BILLINGS- President Trump signed an executive order and a presidential memorandum in Nashville on Monday afternoon directing his administration to use “all viable tools to accelerate the deployment and adoption of affordable, reliable, modern high-speed broadband connectivity in rural America.”
According to the Federal Communications Commission’s 2016 Broadband Progress Report, 39 percent of rural Americans, roughly 23 million people, do not have access to high-speed internet.
“I will take the first step to expand access to broadband internet in rural America so you can compete on a level playing field, which you were not able to do. Not fair,” President Trump said.
Secretary of Interior Ryan Zinke applauded Trump’s commitment to rural broadband access.
“President Trump’s order will help bridge the digital divide for the millions of Americans who live in rural areas. Whether it’s a student taking a class via distance learning, a small clinic practicing telemedicine, or a mom-and-pop garage small business using e-commerce platforms, expanding high-speed broadband access will have incredible benefits for rural America,” Zinke said.
U.S. Senator Jon Tester commented on the move as well.
“Access to broadband will strengthen Montana schools, businesses, hospitals, and families. While we are making progress, there are still too many places in our state where that access is out of reach. I will be working with Republicans, Democrats and President Trump to ensure that investments in rural broadband are included in the upcoming infrastructure bill,” Tester said.
Last fall, Montana regulators were thinking the same thing when they approved $100 million in federal funds to subsidize private development of rural broadband. That action was one reason Montana already has a head start in providing broadband to rural residents in need.
(Photo courtesy of broadbandmt.com)
Today, independent rural Montana telecommunication providers cover more than 70 percent of Montana’s 147,040-square-mile landmass with high-speed broadband internet access, according to the Montana Telecommunication Association’s 2016 Broadband Report.
Broadband refers to high-speed internet connectivity that uses high-speed transmission technologies including digital subscriber lines (DSL), cable modem, fiber, wireless, satellite and broadband-over-powerlines (BPL).
As of mid-2016, the Montana Telecommunication Association (MTA) member companies installed over 20,000 miles of fiber optic cables across Big Sky Country.
By the end of 2017, all rural Montana schools were connected to high-speed Internet, primarily using fiber-optic technology. Seventeen highly remote schools are connected through point-to-point wireless technology but still accommodate the Federal Communication Commission’s goal of 1 megabit per second per student.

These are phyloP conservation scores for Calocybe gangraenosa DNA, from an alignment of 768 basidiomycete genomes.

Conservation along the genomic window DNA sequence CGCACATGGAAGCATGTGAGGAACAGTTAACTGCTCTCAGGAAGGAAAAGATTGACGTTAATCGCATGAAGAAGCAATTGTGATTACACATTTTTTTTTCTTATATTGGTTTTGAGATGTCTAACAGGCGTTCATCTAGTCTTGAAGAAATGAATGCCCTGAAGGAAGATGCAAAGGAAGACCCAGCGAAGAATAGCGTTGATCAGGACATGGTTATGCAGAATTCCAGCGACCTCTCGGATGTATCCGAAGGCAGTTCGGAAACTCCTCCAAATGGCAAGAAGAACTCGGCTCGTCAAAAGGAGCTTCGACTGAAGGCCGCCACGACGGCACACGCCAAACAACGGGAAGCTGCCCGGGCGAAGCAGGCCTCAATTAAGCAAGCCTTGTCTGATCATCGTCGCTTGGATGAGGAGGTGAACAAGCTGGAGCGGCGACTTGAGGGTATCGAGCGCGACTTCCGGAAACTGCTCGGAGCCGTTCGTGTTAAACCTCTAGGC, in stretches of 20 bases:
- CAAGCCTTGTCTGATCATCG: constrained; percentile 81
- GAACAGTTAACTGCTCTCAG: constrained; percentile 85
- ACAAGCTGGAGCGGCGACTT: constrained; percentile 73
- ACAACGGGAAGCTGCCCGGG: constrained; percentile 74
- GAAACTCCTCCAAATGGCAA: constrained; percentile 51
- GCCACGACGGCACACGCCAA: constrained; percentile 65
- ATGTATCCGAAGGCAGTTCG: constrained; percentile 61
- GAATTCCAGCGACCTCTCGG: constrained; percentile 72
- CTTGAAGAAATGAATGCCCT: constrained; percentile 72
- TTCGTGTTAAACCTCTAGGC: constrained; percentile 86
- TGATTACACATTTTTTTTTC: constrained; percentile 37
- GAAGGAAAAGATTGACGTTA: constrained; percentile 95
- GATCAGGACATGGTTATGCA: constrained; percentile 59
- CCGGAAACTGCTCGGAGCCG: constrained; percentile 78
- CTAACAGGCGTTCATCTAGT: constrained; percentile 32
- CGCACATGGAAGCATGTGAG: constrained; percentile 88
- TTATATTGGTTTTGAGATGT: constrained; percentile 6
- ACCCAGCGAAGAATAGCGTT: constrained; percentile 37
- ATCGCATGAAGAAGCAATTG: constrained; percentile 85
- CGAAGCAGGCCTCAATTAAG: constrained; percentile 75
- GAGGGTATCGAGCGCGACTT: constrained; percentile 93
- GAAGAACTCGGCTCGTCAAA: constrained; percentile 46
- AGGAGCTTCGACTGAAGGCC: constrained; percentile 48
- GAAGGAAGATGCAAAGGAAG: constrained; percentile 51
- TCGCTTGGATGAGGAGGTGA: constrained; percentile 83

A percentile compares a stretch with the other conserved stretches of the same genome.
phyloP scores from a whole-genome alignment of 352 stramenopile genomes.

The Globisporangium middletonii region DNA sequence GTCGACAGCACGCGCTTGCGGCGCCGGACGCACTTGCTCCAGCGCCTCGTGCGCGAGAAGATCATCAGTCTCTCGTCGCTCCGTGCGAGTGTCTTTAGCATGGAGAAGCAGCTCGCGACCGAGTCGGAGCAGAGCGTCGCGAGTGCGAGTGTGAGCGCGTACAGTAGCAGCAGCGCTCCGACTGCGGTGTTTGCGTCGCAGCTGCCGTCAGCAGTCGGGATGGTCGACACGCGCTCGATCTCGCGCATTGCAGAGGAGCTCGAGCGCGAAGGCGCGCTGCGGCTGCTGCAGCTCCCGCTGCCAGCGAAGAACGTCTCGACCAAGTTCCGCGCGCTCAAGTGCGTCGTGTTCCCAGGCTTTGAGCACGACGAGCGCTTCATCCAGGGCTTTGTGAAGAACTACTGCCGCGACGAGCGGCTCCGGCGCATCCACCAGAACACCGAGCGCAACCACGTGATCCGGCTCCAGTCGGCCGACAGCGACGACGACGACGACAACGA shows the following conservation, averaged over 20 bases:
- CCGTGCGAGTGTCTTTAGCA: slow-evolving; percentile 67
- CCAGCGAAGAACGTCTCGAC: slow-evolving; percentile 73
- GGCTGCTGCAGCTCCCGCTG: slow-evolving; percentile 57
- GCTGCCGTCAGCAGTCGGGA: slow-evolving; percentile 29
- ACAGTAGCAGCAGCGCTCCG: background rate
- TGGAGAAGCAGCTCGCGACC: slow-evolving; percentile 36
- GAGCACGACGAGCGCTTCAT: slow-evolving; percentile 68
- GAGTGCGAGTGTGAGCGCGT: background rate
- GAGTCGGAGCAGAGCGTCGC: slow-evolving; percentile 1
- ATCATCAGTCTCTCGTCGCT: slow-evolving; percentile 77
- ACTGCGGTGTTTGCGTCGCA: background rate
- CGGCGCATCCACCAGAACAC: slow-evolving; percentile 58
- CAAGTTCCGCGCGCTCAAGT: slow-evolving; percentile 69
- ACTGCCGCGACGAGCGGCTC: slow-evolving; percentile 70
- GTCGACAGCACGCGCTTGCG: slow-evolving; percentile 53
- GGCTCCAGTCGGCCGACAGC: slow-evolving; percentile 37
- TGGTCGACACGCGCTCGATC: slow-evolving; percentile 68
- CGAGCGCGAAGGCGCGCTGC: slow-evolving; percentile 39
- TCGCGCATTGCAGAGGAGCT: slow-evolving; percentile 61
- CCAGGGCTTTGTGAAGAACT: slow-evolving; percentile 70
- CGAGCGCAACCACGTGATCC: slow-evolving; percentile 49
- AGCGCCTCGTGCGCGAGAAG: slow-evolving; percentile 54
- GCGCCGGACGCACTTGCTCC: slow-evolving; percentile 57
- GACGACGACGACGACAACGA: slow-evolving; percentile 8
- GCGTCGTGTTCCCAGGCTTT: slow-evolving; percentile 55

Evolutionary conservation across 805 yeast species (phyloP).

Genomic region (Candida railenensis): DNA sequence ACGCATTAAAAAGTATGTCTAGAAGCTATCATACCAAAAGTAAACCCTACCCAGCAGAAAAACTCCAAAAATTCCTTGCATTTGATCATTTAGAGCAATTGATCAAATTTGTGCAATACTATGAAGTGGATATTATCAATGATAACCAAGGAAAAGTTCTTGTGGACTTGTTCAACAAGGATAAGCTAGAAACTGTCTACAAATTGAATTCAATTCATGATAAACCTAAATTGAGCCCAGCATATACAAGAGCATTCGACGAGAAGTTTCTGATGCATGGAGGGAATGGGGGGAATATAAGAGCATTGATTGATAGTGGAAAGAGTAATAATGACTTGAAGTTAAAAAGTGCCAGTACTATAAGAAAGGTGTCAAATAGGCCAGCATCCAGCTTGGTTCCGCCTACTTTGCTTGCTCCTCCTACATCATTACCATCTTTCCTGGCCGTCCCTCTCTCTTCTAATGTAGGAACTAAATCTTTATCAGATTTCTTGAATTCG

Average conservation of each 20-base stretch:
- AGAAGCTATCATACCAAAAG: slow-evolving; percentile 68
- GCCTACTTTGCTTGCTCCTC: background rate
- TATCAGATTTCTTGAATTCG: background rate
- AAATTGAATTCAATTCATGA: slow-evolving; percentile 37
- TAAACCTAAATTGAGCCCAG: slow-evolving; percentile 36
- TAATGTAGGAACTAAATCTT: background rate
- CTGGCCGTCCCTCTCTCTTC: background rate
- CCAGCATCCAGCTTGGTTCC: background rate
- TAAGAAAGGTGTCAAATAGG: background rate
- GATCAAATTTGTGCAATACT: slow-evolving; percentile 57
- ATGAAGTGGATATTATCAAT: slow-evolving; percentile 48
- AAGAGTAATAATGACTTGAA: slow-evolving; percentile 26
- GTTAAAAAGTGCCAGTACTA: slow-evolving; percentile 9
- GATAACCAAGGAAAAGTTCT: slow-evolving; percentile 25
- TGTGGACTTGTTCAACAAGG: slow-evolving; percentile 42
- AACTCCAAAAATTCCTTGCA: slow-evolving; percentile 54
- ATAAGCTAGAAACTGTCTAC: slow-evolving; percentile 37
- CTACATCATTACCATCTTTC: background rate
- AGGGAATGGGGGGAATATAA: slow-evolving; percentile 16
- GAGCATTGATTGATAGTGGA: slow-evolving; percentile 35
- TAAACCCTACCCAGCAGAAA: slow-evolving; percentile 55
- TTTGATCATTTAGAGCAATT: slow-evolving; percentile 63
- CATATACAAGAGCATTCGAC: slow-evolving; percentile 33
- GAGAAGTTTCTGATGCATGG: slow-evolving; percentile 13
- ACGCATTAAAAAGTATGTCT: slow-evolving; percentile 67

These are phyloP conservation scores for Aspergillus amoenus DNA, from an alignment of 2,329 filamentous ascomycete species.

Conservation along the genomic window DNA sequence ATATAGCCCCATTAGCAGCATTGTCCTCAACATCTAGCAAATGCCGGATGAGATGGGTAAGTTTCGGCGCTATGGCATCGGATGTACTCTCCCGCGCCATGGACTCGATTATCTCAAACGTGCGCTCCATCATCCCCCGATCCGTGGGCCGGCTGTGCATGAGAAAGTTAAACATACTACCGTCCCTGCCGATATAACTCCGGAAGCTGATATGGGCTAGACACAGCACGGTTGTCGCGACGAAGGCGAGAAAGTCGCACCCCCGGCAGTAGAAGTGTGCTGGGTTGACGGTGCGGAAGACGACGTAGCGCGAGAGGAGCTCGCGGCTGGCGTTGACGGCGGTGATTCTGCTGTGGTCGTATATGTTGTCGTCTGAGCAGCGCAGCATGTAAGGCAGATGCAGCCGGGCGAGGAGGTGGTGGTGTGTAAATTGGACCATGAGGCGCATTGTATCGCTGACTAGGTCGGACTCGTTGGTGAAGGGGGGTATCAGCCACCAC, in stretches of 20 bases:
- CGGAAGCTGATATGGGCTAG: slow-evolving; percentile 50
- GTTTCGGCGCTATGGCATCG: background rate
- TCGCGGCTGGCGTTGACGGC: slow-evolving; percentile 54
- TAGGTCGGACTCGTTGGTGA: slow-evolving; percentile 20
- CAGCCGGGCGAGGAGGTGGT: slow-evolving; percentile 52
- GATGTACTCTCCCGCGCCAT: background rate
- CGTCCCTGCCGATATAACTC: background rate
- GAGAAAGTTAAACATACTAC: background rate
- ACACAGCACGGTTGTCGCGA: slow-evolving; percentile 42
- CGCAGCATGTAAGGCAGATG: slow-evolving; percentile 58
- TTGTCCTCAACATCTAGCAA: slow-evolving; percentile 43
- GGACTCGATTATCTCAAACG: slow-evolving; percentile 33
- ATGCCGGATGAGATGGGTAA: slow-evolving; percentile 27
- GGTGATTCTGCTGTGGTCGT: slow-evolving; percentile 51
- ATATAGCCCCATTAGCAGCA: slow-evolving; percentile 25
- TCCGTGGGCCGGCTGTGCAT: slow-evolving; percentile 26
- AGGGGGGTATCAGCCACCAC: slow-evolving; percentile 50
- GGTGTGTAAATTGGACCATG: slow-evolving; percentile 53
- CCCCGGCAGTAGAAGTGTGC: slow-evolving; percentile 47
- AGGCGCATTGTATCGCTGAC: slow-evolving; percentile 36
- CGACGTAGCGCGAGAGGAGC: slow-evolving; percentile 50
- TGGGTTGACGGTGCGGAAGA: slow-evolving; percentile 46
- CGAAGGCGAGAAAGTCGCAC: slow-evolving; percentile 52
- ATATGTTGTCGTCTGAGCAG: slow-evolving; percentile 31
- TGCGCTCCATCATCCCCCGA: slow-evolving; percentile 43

MTA member companies use fiber optic technology in their rural infrastructure expansion because it is cheaper and faster than copper-based services, according to the report. Fiber optic Internet access is also more efficient across long distances compared to copper cables.
Since 2011, rural providers have invested $248.6 million in fiber optic Internet technology across a 100,715-square-mile area in Montana.
(Photo courtesy of broadbandmt.com)
However, stringing cables through an expansive backcountry is cost prohibitive, according to the MTA.
With an average per-mile fiber optic installation cost of $30,000 in rural Montana and an average of 0.35 to 3.05 customers per square mile, the cost to build broadband infrastructure surpasses the number of income providers make from customers reached. The average cost of fiber optic construction per rural Montana resident is $10,000.
To cut costs for rural broadband providers, the Montana Public Service Commission voted unanimously in October 2017 to secure over $100 million in federal funds to support the build-out of broadband networks in high-cost areas in Montana.
“We’re talking about geographies where the cost to build out fiber networks vastly exceeds the revenue a company could ever hope to receive from customers,” Commissioner Bob Lake, R-Hamilton, said of the vote.
“Without this support, it simply wouldn’t be feasible for most carriers to make the investment needed to serve our rural communities,” he said.
While a majority of Montanans can get high-speed Internet in rural areas, more work needs to be done.
In total, 121 Internet providers are operating in Montana, but 210,000 people only have access to one provider without the ability to switch their service.
Fifty thousand Montanans still have no wired Internet providers available where they live.
-Steele Stephens reporting for MTN